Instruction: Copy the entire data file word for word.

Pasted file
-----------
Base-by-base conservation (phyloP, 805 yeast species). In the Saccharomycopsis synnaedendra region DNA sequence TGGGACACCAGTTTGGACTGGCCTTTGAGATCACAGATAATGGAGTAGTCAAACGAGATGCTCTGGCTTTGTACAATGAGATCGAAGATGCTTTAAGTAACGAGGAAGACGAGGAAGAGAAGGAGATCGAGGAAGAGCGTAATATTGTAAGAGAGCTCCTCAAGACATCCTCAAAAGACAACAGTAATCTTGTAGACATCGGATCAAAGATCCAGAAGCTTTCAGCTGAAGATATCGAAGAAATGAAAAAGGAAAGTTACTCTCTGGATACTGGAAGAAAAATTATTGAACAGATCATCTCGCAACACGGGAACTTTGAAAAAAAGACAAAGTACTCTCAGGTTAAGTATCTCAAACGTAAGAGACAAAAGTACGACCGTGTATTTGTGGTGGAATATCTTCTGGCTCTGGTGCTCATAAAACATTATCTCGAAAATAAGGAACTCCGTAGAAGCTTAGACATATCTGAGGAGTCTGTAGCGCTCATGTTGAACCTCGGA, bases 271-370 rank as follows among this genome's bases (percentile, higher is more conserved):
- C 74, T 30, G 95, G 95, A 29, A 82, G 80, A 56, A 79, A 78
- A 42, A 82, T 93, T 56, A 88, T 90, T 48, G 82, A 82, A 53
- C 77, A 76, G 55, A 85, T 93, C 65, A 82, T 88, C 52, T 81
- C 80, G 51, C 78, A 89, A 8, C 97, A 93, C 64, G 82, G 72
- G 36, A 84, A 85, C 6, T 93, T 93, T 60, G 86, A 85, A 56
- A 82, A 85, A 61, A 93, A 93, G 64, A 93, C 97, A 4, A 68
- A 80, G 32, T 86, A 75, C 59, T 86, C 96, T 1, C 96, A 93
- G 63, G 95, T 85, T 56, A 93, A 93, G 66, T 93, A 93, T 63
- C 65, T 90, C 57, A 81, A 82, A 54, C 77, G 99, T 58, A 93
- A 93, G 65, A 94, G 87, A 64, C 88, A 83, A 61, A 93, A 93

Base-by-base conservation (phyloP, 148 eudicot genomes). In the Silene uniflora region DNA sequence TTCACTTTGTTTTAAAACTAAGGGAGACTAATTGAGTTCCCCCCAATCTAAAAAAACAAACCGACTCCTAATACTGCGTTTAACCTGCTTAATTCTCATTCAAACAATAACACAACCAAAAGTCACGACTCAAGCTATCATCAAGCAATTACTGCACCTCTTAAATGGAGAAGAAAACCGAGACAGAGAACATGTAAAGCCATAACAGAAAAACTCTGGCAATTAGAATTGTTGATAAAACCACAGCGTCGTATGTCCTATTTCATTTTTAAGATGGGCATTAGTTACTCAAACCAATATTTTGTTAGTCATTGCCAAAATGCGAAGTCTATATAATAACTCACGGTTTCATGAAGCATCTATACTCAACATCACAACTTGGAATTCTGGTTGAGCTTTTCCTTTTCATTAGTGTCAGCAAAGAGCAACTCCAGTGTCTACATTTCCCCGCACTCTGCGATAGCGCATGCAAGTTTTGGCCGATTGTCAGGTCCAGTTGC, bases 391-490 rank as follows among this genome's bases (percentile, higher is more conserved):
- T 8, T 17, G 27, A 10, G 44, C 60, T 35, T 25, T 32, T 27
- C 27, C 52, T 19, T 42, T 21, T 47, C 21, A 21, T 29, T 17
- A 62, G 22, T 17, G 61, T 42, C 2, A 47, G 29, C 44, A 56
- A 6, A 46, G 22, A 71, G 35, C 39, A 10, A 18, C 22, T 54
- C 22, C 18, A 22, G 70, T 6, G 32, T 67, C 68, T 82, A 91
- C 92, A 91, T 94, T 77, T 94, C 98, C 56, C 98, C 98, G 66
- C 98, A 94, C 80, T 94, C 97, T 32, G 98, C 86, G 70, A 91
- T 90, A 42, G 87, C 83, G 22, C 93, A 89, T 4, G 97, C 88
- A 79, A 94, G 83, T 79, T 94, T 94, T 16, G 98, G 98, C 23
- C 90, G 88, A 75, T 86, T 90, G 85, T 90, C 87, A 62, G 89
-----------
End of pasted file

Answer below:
Base-by-base conservation (phyloP, 805 yeast species). In the Saccharomycopsis synnaedendra region DNA sequence TGGGACACCAGTTTGGACTGGCCTTTGAGATCACAGATAATGGAGTAGTCAAACGAGATGCTCTGGCTTTGTACAATGAGATCGAAGATGCTTTAAGTAACGAGGAAGACGAGGAAGAGAAGGAGATCGAGGAAGAGCGTAATATTGTAAGAGAGCTCCTCAAGACATCCTCAAAAGACAACAGTAATCTTGTAGACATCGGATCAAAGATCCAGAAGCTTTCAGCTGAAGATATCGAAGAAATGAAAAAGGAAAGTTACTCTCTGGATACTGGAAGAAAAATTATTGAACAGATCATCTCGCAACACGGGAACTTTGAAAAAAAGACAAAGTACTCTCAGGTTAAGTATCTCAAACGTAAGAGACAAAAGTACGACCGTGTATTTGTGGTGGAATATCTTCTGGCTCTGGTGCTCATAAAACATTATCTCGAAAATAAGGAACTCCGTAGAAGCTTAGACATATCTGAGGAGTCTGTAGCGCTCATGTTGAACCTCGGA, bases 271-370 rank as follows among this genome's bases (percentile, higher is more conserved):
- C 74, T 30, G 95, G 95, A 29, A 82, G 80, A 56, A 79, A 78
- A 42, A 82, T 93, T 56, A 88, T 90, T 48, G 82, A 82, A 53
- C 77, A 76, G 55, A 85, T 93, C 65, A 82, T 88, C 52, T 81
- C 80, G 51, C 78, A 89, A 8, C 97, A 93, C 64, G 82, G 72
- G 36, A 84, A 85, C 6, T 93, T 93, T 60, G 86, A 85, A 56
- A 82, A 85, A 61, A 93, A 93, G 64, A 93, C 97, A 4, A 68
- A 80, G 32, T 86, A 75, C 59, T 86, C 96, T 1, C 96, A 93
- G 63, G 95, T 85, T 56, A 93, A 93, G 66, T 93, A 93, T 63
- C 65, T 90, C 57, A 81, A 82, A 54, C 77, G 99, T 58, A 93
- A 93, G 65, A 94, G 87, A 64, C 88, A 83, A 61, A 93, A 93

Base-by-base conservation (phyloP, 148 eudicot genomes). In the Silene uniflora region DNA sequence TTCACTTTGTTTTAAAACTAAGGGAGACTAATTGAGTTCCCCCCAATCTAAAAAAACAAACCGACTCCTAATACTGCGTTTAACCTGCTTAATTCTCATTCAAACAATAACACAACCAAAAGTCACGACTCAAGCTATCATCAAGCAATTACTGCACCTCTTAAATGGAGAAGAAAACCGAGACAGAGAACATGTAAAGCCATAACAGAAAAACTCTGGCAATTAGAATTGTTGATAAAACCACAGCGTCGTATGTCCTATTTCATTTTTAAGATGGGCATTAGTTACTCAAACCAATATTTTGTTAGTCATTGCCAAAATGCGAAGTCTATATAATAACTCACGGTTTCATGAAGCATCTATACTCAACATCACAACTTGGAATTCTGGTTGAGCTTTTCCTTTTCATTAGTGTCAGCAAAGAGCAACTCCAGTGTCTACATTTCCCCGCACTCTGCGATAGCGCATGCAAGTTTTGGCCGATTGTCAGGTCCAGTTGC, bases 391-490 rank as follows among this genome's bases (percentile, higher is more conserved):
- T 8, T 17, G 27, A 10, G 44, C 60, T 35, T 25, T 32, T 27
- C 27, C 52, T 19, T 42, T 21, T 47, C 21, A 21, T 29, T 17
- A 62, G 22, T 17, G 61, T 42, C 2, A 47, G 29, C 44, A 56
- A 6, A 46, G 22, A 71, G 35, C 39, A 10, A 18, C 22, T 54
- C 22, C 18, A 22, G 70, T 6, G 32, T 67, C 68, T 82, A 91
- C 92, A 91, T 94, T 77, T 94, C 98, C 56, C 98, C 98, G 66
- C 98, A 94, C 80, T 94, C 97, T 32, G 98, C 86, G 70, A 91
- T 90, A 42, G 87, C 83, G 22, C 93, A 89, T 4, G 97, C 88
- A 79, A 94, G 83, T 79, T 94, T 94, T 16, G 98, G 98, C 23
- C 90, G 88, A 75, T 86, T 90, G 85, T 90, C 87, A 62, G 89